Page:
A new billboard facing west on I-70 near Colorado’s border with Utah reads “Welcome to Colorado, where you can get a safe, legal abortion.”
Paid for by progressive advocacy group ProgressNow Colorado and their Keep Abortion Safe project, the billboard highlights how women often must cross state lines in order to access abortion care.
“The goal of this billboard is to remind people coming from the conservative state of Utah that they are now in a place that trusts and allows pregnant people to make their own healthcare decisions for themselves and their families,” said ProgressNow Colorado’s Alex Ferencz in a press release.
While Colorado has few restrictions on abortion, it is surrounded by more conservative states where lawmakers have made it difficult to access the full range of reproductive care.
In Utah, not only are abortion providers sparse, with the only two located in Salt Lake City, but laws targeting the procedure require women to jump through extra hurdles to get the care they seek.
For example, a Utah law mandates that women seeking abortion care receive state-directed counseling that includes information designed to sway her decision, and then wait 72 hours before the procedure is provided. This necessitates multiple trips to the clinic, posing logistical and financial challenges to those who might need to take time off work, arrange child care, or pay for lodging if they don’t live near the clinic.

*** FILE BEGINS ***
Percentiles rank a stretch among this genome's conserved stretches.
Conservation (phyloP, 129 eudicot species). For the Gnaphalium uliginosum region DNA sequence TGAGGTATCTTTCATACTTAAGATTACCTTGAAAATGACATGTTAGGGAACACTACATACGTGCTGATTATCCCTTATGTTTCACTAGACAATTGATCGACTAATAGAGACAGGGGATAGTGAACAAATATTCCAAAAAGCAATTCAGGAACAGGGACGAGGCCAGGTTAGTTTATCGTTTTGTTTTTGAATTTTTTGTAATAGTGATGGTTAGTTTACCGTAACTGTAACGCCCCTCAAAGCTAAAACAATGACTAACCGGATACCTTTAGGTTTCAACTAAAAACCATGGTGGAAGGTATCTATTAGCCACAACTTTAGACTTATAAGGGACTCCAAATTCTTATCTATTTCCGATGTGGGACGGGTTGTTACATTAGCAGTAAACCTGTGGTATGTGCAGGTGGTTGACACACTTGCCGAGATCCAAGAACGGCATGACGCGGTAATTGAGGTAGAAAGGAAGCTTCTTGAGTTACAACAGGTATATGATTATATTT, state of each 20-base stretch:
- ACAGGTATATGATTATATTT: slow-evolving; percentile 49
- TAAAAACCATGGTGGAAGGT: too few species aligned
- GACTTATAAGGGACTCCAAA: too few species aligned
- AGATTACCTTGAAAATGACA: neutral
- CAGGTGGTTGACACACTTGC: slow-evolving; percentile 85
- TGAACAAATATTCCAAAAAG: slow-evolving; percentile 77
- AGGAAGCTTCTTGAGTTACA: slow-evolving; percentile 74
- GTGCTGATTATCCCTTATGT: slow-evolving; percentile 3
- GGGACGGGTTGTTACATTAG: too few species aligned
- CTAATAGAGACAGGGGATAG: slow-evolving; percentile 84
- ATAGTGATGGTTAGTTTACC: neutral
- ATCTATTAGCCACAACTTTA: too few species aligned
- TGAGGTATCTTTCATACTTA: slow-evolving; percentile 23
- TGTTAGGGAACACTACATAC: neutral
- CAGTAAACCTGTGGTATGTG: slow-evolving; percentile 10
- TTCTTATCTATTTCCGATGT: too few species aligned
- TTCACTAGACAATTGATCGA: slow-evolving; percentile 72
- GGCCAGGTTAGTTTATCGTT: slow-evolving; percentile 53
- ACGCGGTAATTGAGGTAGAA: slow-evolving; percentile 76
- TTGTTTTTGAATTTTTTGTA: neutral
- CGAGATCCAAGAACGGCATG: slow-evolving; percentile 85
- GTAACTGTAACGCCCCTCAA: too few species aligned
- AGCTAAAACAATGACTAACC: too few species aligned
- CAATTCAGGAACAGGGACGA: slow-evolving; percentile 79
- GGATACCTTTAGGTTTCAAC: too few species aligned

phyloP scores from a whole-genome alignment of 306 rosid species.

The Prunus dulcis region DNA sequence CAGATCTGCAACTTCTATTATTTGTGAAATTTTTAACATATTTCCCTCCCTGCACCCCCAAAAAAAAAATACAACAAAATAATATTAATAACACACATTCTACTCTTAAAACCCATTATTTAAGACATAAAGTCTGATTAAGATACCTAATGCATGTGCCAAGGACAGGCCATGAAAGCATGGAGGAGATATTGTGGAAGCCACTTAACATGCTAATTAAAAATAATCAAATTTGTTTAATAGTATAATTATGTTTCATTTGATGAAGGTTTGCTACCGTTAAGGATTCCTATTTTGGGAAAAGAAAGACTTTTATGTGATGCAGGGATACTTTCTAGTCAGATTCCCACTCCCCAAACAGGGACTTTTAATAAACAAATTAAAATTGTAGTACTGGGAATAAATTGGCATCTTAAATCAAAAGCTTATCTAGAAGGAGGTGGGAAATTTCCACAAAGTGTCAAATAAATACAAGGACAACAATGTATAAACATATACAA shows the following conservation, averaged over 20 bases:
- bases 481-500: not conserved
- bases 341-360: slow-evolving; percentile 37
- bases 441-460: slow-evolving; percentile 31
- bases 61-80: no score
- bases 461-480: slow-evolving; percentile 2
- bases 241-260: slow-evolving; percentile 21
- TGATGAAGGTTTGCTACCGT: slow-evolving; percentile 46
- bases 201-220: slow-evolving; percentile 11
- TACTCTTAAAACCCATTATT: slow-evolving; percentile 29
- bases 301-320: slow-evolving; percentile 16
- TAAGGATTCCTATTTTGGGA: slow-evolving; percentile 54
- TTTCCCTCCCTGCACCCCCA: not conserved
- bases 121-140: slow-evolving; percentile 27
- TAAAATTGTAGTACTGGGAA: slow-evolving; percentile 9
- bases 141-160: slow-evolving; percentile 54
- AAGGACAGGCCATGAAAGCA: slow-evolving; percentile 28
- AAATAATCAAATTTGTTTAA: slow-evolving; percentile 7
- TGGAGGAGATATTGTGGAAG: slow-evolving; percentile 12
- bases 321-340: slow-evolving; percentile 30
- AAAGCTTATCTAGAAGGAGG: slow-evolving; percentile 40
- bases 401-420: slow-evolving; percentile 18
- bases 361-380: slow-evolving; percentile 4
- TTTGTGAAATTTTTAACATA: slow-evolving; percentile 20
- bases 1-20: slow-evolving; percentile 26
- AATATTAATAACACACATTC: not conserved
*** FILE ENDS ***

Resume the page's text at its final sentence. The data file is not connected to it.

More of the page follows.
As I wrote in an article for Rewire.News published last week, Planned Parenthood of the Rocky Mountains serves a high volume of out-of-state patients along Colorado’s borders, and expects that number to rise as lawmakers in surrounding states continue to attack reproductive rights:
“Over 8 percent of abortions performed at their Colorado health centers in 2018 were for out-of-state patients, but that percentage is much higher for health centers located near the state’s borders, according to Planned Parenthood of the Rocky Mountains (PPRM). In Fort Collins, more than a quarter of abortion services provided were for out-of-state patients, and at their Durango health center, it was more than 40 percent.
‘We’re anticipating the numbers who are going to have to travel to get to a provider will increase,’ said PPRM President Vicki Cowart. ‘We’re positioning ourselves to be part of the solution to deal with what we’re anticipating is going to be a public health crisis.'”